Prescription costs set to rise at McKinley next semester

By Jonathan Wroble

Beginning fall 2007, students receiving any prescription medicine, from Prozac to birth control pills, at McKinley Health Center will face what the center is calling a “universal co-payment.”

“If you get a prescription, it’s at the minimum going to be $5 per prescription per month,” said Dr. Robert Palinkas, director of the McKinley Health Center. “We think that it’s our obligation to let students know about the changed model.”

Currently, 90 percent of student visitors to McKinley receive medicine and care at no cost, excluding the prepaid health fee factored into tuition.

Next semester, any medicine received at the window – excluding over-the-counter items like cold packs – will carry a minimal fee of $5.

This new fee is a result of the federal Deficit Reduction Act of 2005, which eliminated financial incentives for pharmaceutical companies who provide low-cost medication to universities and non-profit organizations. The act was signed in February 2006, but major medication providers didn’t make price changes until four months ago.

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“Pharmaceutical companies didn’t announce how they were going to deal with this until the last week of December 2006,” Palinkas said. “We’ve already taken some hits because of the price increases that occurred (then).”

In fact, Palinkas estimates that McKinley will lose up to $2 million this spring semester due to rising costs of various medications. The prices of some prescription medicines, including the brand-name contraceptive Ortho Tri-Cyclen Lo, have increased tenfold.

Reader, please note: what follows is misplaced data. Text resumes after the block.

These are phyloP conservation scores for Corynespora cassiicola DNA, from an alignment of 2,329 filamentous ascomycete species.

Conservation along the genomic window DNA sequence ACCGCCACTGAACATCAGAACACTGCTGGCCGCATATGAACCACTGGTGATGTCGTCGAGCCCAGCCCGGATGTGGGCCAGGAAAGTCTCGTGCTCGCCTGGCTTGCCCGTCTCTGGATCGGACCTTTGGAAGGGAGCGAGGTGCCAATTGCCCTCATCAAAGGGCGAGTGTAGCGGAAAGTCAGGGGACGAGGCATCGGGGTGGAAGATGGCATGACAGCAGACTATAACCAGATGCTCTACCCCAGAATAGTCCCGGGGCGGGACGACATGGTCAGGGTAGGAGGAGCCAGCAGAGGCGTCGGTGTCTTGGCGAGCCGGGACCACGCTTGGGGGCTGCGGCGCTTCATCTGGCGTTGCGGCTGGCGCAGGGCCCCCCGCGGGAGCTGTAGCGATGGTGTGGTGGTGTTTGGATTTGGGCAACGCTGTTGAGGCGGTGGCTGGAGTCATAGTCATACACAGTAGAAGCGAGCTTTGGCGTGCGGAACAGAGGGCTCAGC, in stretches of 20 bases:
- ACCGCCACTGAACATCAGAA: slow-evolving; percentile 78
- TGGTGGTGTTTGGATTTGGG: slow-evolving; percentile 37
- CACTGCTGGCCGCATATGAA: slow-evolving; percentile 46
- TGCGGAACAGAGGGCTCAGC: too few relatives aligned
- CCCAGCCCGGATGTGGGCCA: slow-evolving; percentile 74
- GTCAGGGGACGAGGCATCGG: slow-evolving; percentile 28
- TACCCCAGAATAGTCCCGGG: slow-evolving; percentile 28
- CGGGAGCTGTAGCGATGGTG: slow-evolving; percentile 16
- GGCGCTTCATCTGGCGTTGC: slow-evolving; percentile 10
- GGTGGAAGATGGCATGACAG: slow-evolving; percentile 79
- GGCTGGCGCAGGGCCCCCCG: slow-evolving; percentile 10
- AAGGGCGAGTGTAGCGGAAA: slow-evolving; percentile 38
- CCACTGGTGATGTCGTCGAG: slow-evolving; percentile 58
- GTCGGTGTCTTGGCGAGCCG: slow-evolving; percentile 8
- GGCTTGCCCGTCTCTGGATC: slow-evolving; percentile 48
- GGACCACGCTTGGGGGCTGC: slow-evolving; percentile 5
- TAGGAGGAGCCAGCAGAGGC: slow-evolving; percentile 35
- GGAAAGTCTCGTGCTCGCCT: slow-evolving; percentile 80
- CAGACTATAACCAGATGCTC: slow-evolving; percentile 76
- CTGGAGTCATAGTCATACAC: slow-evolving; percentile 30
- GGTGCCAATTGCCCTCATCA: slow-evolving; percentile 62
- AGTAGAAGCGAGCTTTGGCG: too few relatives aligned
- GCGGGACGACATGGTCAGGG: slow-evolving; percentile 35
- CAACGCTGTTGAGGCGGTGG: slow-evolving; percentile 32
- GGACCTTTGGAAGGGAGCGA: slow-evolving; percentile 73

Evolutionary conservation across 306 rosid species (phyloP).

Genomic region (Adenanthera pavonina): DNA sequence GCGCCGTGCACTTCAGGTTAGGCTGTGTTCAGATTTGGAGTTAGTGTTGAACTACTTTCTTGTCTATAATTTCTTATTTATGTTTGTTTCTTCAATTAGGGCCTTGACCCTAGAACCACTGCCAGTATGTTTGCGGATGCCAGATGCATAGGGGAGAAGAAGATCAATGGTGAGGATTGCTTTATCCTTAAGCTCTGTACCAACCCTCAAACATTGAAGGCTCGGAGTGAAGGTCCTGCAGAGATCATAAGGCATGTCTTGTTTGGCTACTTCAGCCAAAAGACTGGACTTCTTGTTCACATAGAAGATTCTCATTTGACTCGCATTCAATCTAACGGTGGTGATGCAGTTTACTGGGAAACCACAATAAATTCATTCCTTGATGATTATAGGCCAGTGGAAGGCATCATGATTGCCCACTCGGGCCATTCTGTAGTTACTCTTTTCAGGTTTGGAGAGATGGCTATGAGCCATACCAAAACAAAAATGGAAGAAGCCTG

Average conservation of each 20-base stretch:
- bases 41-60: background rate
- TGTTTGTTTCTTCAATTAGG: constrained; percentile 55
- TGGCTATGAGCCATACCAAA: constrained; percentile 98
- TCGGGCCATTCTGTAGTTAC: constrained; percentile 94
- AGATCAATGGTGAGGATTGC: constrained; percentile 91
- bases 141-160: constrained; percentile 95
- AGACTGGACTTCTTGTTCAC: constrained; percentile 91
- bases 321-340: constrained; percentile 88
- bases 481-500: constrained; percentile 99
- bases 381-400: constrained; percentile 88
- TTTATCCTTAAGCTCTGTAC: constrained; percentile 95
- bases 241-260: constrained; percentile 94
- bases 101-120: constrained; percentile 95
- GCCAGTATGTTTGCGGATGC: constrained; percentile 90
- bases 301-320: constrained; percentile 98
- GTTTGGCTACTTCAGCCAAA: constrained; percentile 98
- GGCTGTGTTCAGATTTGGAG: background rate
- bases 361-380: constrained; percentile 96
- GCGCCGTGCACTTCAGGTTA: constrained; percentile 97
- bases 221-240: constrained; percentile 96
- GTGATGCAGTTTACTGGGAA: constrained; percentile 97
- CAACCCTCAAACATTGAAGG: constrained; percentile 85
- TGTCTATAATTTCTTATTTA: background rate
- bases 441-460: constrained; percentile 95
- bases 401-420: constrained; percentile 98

Nationwide, health services at numerous universities have already hiked medication prices. At the University of Connecticut, the cost of Ortho Tri-Cyclen Lo doubled in January to $20 per month, and is expected to double again come August.

Within the Big Ten, the university health services at Wisconsin, Penn State and Iowa have made similar decisions.

“(McKinley) spends a big chunk of its budget trying to keep the cost of pharmaceuticals pretty low,” Palinkas said. “We dialogued with a lot of student groups to find a model they’d be least unhappy with.”

Still, some of next fall’s price increases are more than likely to test student happiness. Ortho Tri-Cyclen Lo, which more than 3,000 campus women currently use at no charge, will cost $22 per month.

NuvaRing, a monthly intravaginal contraceptive, will carry the same price.

To address the concerns of students on birth control, Palinkas said Tri-Sprintec is a contraceptive “as close as it gets” to Ortho Tri-Cyclen Lo. Tri-Sprintec will be available for $5 per month in the fall.

“Half of women are using some form of contraceptives on this campus,” he said. “(We hope) that almost everybody will successfully make the jump.”

The coming price rise will not affect McKinley’s general student fee, which is $196 for spring 2007. Student visits, professional advice and the majority of lab tests will continue to be provided at no cost.

“Almost everybody in the real world is paying a co-pay, so in a sense we’re moving to a standard industry practice,” Palinkas said. “We don’t think $5 is going to result in anyone not getting treated.”